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Bull Shark (Carcharhinus leucas)


BULL SHARK, Carcharhinus leucas, Carcharhinidae, Bahamas, The Caribbean
Gerard Soury/Oxford Scientific/Getty Images

According to the International Shark Attack File, bull sharks (Carcharhinus leucas) are among the top 3 shark species implicated in shark attacks. They are likely a greater threat than other large shark species because they prefer to live in shallow, murky coastal waters, and can even survive in freshwater for a period of time. So, they have more potential to interact with humans than sharks that spend more time offshore.

Other names for the bull shark include the Zambezi shark, Swan River shark, Lake Nicaragua shark, cub shark and estuary shark. Many of these names refer to the shark's tendency to be found in rivers, far upstream from the ocean.


Bull sharks have a blunt, rounded snout, and a stout, gray back and sides with a light underside. Their name comes from their sturdy appearance and their "pugnacious reputation." They may grow to about 11.5 feet in length and weigh up to about 500 pounds. On average, females are larger than males.

Bull sharks have small eyes, a broad, triangular first dorsal fin and a smaller second dorsal fin. They have large pectoral fins.


  • Kingdom: Animalia
  • Phylum: Chordata
  • Subphylum: Vertebrata
  • Superclass: Gnathostomata
  • Class: Elasmobranchii
  • Order: Carcharhiniformes
  • Family: Carcharhinidae
  • Genus: Carcharhinus
  • Species: leucas

Habitat and Distribution:

As mentioned above, bull sharks prefer shallower waters, and tend to inhabit waters less than 100 feet deep. They have been found in the Mississippi River as far north as Illinois.

Bull sharks usually inhabit warmer tropical and subtropical waters around the world, although they may be found in cooler, temperate waters. In the U.S., they may be found in the Atlantic Ocean from Massachusetts to the Gulf of Mexico and in the Pacific Ocean off the coast of California.


Prey for bull sharks most often includes fish (both bony fish and elasmobranchs). But they may feed on a wide variety of organisms, including crustaceans, sea turtles, cetaceans (such as dolphins), and squid.


Bull sharks become sexually mature at about 10-15 years of age. Bull sharks reproduce sexually, with the male inserting his claspers into the female to transfer sperm. The gestation period is about one year, during which the young are nourished inside the mother (therefore, bull sharks are viviparous). Female bull sharks give birth to 1-13 live young. The lifespan of bull sharks is about 12-16 years although estimates range to 32 years.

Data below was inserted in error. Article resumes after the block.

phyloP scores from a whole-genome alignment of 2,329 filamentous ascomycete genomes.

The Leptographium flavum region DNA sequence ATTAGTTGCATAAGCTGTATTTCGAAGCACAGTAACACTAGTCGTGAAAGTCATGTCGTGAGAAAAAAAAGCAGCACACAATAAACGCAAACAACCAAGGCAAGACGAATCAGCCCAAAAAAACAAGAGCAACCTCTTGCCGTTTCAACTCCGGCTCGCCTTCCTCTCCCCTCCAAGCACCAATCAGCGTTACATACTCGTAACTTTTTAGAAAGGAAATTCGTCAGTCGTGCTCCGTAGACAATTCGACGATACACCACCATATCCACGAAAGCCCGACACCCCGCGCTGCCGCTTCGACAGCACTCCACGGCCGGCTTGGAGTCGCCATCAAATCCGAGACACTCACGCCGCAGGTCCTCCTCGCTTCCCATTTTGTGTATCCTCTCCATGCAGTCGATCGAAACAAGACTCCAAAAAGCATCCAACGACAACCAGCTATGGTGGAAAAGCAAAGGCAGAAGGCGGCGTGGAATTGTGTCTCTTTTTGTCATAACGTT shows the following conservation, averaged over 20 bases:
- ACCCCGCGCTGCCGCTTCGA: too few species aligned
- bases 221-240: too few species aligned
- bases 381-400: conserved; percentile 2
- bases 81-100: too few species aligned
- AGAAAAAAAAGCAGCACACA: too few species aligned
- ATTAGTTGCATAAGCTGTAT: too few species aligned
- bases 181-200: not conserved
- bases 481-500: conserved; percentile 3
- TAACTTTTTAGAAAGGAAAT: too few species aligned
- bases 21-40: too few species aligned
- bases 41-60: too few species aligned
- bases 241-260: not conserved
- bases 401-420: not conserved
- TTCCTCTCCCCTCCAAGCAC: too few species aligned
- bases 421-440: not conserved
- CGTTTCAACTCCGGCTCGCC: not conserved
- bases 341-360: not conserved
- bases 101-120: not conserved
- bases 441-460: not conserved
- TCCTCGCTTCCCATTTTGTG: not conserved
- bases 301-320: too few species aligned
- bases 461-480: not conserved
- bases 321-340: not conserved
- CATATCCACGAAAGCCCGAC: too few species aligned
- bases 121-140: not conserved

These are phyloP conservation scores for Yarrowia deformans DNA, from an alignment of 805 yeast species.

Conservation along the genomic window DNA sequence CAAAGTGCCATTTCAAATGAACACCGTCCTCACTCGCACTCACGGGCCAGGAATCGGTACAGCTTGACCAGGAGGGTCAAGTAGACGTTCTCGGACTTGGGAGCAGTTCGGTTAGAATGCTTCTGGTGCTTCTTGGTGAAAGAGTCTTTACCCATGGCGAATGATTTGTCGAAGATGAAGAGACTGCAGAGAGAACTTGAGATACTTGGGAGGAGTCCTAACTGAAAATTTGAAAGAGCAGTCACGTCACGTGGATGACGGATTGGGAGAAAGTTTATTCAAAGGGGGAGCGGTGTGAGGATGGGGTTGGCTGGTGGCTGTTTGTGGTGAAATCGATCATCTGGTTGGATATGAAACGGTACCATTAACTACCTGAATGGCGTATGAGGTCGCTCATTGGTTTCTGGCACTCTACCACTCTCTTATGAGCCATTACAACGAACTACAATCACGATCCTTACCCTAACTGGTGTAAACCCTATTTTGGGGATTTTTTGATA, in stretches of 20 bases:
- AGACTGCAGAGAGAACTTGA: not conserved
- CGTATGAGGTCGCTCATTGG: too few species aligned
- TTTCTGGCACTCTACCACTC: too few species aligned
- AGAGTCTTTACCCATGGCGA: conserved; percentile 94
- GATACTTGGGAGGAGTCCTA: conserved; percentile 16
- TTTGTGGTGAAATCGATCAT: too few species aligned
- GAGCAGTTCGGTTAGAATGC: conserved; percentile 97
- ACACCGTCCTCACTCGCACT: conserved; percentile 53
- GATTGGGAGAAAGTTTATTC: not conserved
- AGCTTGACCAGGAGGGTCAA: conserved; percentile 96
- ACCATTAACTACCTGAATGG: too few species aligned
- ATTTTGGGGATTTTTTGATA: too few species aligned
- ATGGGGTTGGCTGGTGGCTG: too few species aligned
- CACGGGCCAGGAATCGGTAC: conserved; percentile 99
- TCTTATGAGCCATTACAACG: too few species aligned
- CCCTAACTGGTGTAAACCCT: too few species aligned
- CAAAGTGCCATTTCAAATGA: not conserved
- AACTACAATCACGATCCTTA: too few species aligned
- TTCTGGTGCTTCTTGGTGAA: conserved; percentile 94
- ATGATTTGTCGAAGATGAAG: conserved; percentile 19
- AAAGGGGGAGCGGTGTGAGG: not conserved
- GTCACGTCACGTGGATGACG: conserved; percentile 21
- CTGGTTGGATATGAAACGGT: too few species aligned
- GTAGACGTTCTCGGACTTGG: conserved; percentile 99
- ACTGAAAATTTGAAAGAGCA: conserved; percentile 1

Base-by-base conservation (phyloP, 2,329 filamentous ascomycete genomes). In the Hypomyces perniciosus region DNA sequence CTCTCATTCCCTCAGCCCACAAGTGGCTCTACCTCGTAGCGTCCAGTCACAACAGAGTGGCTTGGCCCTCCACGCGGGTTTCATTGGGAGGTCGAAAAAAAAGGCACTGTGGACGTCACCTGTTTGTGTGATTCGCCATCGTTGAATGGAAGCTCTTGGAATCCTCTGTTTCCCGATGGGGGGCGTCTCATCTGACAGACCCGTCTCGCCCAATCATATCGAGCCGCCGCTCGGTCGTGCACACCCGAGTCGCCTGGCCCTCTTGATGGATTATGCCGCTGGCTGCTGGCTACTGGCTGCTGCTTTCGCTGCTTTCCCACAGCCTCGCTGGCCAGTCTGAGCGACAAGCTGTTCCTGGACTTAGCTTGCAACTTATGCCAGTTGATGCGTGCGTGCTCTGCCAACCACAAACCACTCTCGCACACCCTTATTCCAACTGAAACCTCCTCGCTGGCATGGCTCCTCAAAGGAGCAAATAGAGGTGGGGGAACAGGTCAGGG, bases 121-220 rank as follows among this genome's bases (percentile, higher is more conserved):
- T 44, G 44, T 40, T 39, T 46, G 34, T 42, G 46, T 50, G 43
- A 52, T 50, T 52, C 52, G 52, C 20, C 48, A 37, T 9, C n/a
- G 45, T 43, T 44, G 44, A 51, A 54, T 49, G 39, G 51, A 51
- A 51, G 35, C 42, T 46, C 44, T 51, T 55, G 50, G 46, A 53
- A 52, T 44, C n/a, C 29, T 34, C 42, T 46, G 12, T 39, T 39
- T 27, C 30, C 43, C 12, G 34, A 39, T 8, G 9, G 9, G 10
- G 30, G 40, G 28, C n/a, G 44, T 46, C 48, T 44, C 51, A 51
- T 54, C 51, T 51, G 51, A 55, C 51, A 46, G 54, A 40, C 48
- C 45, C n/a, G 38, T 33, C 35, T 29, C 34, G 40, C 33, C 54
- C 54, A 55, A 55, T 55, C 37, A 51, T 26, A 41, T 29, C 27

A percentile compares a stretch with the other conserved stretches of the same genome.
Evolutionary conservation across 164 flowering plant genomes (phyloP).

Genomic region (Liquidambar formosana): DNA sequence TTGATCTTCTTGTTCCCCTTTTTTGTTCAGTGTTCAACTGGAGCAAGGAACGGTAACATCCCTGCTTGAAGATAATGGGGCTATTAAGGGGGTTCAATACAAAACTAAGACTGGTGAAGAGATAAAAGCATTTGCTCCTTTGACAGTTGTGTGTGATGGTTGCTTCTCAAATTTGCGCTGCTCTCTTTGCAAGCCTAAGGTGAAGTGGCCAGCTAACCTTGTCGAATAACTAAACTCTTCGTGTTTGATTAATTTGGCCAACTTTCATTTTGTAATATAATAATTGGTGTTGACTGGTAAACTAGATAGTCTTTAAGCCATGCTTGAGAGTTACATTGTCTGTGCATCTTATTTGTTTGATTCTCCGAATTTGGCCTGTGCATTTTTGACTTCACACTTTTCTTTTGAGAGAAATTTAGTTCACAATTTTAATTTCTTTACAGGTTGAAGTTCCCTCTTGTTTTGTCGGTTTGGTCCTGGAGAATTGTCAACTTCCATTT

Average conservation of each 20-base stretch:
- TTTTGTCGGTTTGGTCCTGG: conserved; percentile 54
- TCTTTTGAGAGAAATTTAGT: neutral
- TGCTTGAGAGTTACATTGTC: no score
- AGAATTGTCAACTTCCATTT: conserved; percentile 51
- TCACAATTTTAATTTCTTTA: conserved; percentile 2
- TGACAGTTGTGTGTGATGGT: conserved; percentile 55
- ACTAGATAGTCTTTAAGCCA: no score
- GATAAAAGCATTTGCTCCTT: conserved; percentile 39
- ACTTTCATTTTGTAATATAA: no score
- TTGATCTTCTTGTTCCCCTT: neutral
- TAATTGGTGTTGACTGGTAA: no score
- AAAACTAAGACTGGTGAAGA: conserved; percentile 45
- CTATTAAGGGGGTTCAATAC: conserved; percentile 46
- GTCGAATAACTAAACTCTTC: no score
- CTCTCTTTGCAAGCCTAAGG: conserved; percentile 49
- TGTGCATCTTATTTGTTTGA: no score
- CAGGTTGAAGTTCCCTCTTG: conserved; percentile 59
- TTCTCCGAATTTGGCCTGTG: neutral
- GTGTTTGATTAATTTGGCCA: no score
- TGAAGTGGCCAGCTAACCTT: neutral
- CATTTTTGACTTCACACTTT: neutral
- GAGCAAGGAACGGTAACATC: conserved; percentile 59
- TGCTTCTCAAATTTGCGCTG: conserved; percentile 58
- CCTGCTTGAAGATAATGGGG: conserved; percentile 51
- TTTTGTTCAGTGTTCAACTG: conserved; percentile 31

Shark Attacks:

Since bull sharks are often in murky water, and they have small eyes, they likely find prey not by eyesight, but by using their lateral line system, hearing, or smell. Because of these factors, they may bite humans more than some other shark species and may easily confuse humans with other prey.

According to the Florida Museum of Natural History, to avoid bull shark attacks, you should not swim near river mouths or in estuaries where bull sharks live, should not swim near schools of fish, be cautious if you are spearfishing, and overall, use common sense when swimming in areas where sharks are known to occur.

Where to See Bull Sharks:

Because of their hardiness, bull sharks are kept in some aquariums - so if you'd like to see one up close with the comfort of a thick glass wall between you and the shark, here are some aquariums where you may see bull sharks (check ahead, as exhibits may change):

Know of other places to see bull sharks in captivity? E-mail me or write an aquarium review.


Undaunted by the bull shark's fierce reputation? Here are a few places where you can scuba dive with bull sharks (note: obviously, this is an activity that comes with lots of risk. Make sure you have enough experience and pick a reputable company):


The bull shark is listed as near threatened on the IUCN Red List. These sharks may be caught as a game fish, for their meat, fins, or their skin, which is made into leather. Scuba diving with bull sharks is also popular in some areas. Since they inhabit waters close to shore, they may be more affected by coastal development, runoff and pollution than more pelagic shark species.

References and Further Information:

  • Bailly, N. 2011. Carcharhinus leucas (Müller & Henle, 1839). In: Nicolas Bailly (2011). FishBase. Accessed through: World Register of Marine Species, January 29, 2012.
  • Carpenter, K.E. and Boden, G.E. 2010. Bull Shark. FishBase.org. Accessed January 29, 2012.
  • Compagno, L., Dando, M. and S. Fowler. 2005. Sharks of the World. Princeton University Press.
  • Crist, R. 2002. Carcharhinus leucas. Animal Diversity Web. Accessed January 29, 2012.
  • Curtis, T. Bull Shark. Icthyology at Florida Museum of Natural History. Accessed January 29, 2012.
  • Florida Museum of Natural History. 2011. International Shark Attack File. Accessed January 29, 2012.
  • NOAA Fisheries. Bull Shark Fact Sheet.
  • Simpfendorfer, C. & Burgess, G.H. 2009. Carcharhinus leucas. IUCN 2011. IUCN Red List of Threatened Species. Version 2011.2. Downloaded on 29 January 2012.
  • Martins, C. and C. Knickle. White Shark (Online). Florida Museum of Natural History Icthyology Department. Accessed September 6, 2009.
  • Viegas, J. Largest Great White Shark Don't Outweigh Whales, But They Hold Their Own (Online). Discovery Channel: Discovery Shark Guide. Accessed September 6, 2009.
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